Cornell psychologist Daryl Bem has proposed an intriguing theory for how CGN might lead to homosexuality. According to this pathway, which he calls "the exotic becomes erotic," children are born with traits for temperament, such as aggression and activity level, that predispose them to male-typical or female-typical activities. They seek out playmates with the same interests. So a boy whose traits lead him to hopscotch and away from rough play will feel different from, and ostracized by, other boys. This leads to physiological arousal of fear and anger in their presence, arousal that eventually is transformed from exotic to erotic.

Critics of homosexuality have used Bem’s theory, which stresses environment over biology, to argue that sexual orientation is not inborn and not fixed. But Bem says this pathway is triggered by biological traits, and he doesn’t really see how the outcome of homosexuality can be changed.

Of course, it’s inevitable that this research will continue. Experience shows that advances in science and technology can’t be stopped no matter how much handwringing goes on concerning the consequences. What worries me is how society will respond if or when a "cause" or multiple "causes" for homosexuality are pinned down? Will the response be a reinforcement of the idea that people shouldn’t be discriminated against becauseof inborn traits? If the discovery includes scientific efforts to reverse sexual orientation biologically or genetically (if something so strongly engrained can be reversed) will the impetus then be on gays and lesbians to remove themselves from a discriminted class by "taking the cure"?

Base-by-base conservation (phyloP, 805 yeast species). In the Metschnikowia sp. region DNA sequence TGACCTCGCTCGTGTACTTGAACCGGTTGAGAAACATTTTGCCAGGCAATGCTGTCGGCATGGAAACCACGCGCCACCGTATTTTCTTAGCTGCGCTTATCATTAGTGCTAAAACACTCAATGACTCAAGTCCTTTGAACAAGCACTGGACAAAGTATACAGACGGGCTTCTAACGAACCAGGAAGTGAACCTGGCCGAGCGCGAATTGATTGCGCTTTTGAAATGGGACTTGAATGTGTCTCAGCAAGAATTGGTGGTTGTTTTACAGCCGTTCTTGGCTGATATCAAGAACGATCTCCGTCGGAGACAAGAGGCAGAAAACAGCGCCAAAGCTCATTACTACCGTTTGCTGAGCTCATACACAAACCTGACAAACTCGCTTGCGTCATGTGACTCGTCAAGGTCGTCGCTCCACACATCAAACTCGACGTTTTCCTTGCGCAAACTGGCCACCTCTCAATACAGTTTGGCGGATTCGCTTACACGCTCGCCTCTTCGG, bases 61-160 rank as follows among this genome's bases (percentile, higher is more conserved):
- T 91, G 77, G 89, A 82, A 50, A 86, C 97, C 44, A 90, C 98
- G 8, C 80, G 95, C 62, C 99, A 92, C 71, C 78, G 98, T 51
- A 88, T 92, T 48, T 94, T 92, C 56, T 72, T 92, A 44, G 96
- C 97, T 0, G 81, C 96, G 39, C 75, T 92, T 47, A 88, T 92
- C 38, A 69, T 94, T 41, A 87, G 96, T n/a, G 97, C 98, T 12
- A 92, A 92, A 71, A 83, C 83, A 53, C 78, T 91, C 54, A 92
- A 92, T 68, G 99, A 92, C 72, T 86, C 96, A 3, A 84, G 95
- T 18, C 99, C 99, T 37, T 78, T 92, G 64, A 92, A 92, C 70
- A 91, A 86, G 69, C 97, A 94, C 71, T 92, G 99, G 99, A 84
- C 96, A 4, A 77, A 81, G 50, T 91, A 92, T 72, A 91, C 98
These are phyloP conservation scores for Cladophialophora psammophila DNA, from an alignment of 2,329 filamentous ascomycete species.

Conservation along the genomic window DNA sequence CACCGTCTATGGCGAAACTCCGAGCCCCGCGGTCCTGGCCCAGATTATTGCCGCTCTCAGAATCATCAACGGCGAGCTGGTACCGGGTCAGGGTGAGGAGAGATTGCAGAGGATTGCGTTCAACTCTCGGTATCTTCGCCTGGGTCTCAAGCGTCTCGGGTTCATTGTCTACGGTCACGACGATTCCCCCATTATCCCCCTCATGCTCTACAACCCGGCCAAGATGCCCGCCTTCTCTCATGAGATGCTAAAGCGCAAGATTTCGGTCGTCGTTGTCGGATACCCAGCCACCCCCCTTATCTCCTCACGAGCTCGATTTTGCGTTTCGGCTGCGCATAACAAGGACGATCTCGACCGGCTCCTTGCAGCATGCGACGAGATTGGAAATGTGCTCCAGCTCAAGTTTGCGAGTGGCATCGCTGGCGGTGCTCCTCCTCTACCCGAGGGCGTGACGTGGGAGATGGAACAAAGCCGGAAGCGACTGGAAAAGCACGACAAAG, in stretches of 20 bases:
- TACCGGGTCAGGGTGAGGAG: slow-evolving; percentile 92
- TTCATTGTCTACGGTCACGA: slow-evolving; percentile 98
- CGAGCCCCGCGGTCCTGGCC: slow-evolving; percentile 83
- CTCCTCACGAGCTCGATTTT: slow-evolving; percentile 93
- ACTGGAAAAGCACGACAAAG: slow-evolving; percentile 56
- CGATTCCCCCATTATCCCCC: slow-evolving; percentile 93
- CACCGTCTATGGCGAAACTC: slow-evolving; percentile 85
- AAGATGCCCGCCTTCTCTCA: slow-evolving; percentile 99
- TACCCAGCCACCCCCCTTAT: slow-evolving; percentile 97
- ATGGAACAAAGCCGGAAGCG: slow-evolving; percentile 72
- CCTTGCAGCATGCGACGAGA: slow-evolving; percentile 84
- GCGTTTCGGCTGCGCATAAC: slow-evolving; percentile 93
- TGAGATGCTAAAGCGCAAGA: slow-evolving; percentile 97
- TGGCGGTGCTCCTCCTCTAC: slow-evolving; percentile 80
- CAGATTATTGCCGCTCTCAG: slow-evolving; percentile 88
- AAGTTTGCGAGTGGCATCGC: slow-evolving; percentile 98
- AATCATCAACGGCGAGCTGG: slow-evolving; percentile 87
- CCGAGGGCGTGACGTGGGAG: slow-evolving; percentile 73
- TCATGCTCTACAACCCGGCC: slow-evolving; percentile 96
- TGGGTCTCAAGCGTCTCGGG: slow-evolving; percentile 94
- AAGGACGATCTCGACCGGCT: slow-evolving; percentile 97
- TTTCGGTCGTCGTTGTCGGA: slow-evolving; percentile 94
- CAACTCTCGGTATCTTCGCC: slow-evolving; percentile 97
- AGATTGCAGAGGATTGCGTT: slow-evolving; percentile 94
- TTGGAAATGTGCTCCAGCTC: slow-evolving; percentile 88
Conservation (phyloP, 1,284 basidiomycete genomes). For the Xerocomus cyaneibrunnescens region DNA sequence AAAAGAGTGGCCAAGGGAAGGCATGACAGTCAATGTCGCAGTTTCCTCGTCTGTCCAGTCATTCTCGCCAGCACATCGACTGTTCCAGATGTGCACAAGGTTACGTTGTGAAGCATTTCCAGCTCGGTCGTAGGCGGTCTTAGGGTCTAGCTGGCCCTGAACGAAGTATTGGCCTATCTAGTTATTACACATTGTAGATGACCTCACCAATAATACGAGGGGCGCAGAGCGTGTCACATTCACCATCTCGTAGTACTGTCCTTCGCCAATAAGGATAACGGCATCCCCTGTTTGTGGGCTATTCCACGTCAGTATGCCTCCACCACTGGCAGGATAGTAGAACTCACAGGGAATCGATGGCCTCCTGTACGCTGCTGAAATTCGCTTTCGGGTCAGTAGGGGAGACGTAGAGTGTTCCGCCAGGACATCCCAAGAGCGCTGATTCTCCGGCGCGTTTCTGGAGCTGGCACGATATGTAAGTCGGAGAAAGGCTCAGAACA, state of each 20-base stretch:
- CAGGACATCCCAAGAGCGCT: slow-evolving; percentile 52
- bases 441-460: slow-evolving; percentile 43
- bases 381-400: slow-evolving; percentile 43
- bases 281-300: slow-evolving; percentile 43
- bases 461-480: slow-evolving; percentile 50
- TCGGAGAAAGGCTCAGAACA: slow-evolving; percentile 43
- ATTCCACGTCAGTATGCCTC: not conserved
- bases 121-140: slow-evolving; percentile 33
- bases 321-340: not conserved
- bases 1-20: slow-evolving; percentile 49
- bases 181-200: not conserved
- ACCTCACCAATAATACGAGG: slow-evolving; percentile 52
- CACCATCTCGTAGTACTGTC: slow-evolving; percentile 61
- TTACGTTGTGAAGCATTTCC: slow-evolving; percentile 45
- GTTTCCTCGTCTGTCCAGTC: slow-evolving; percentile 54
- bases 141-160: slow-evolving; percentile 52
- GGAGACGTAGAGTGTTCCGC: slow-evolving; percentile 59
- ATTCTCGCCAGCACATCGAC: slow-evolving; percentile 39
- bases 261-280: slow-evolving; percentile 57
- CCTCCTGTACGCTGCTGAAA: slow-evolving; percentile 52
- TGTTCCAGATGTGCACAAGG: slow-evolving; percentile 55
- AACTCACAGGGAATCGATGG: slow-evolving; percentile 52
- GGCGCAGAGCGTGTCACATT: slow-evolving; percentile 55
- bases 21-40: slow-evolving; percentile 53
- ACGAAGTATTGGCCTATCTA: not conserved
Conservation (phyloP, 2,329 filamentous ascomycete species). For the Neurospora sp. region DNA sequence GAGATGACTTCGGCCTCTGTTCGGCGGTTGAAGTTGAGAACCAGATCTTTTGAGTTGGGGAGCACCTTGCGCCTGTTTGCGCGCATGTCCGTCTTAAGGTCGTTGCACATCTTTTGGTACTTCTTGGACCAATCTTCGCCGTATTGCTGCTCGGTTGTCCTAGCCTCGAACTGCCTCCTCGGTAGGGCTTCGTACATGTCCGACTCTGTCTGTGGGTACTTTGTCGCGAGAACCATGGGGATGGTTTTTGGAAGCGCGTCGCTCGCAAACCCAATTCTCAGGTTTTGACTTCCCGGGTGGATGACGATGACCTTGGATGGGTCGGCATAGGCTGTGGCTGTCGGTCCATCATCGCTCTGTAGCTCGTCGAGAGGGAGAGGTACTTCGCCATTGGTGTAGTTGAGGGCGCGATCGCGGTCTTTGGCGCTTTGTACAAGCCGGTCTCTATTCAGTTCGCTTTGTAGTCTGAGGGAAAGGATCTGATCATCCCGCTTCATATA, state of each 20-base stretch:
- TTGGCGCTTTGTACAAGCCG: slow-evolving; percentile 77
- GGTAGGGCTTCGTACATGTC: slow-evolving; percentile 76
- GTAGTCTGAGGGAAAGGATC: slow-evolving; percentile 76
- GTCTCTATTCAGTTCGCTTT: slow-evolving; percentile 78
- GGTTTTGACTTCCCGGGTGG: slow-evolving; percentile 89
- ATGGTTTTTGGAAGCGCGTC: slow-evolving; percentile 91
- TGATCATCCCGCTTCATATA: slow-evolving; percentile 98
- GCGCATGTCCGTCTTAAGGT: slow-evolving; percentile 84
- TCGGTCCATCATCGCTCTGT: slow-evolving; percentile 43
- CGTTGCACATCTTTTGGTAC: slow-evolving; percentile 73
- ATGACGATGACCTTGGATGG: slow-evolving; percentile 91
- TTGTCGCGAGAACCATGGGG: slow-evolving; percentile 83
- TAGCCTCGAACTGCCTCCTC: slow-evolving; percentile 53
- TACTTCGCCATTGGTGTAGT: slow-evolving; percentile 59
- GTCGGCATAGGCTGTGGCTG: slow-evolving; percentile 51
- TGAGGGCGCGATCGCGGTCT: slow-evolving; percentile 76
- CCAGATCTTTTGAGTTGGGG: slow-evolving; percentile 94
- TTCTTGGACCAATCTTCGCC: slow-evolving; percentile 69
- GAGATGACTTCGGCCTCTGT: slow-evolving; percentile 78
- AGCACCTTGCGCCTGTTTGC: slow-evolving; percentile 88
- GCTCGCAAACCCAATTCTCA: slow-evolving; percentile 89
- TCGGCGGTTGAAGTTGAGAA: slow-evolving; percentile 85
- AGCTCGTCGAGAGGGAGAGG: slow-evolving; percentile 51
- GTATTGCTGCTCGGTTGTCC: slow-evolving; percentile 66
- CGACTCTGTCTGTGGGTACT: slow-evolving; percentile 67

Ultimately, I don’t think arguments for gay & lesbian equality should hinge on whether sexual orientation is inborn or accquired. It doesn’t matter why we’re gay. It matters that we’re gay, and how we’re treated. Equality should stem from the simple fact of being citizens. Nothing more or less. Let science do and discover what it will, but don’t muddy the waters of civil rights issues by injecting something that promises to raise at least as many questions as it may answer.

About Terrance

Black. Gay. Father. Buddhist. Vegetarian. Liberal.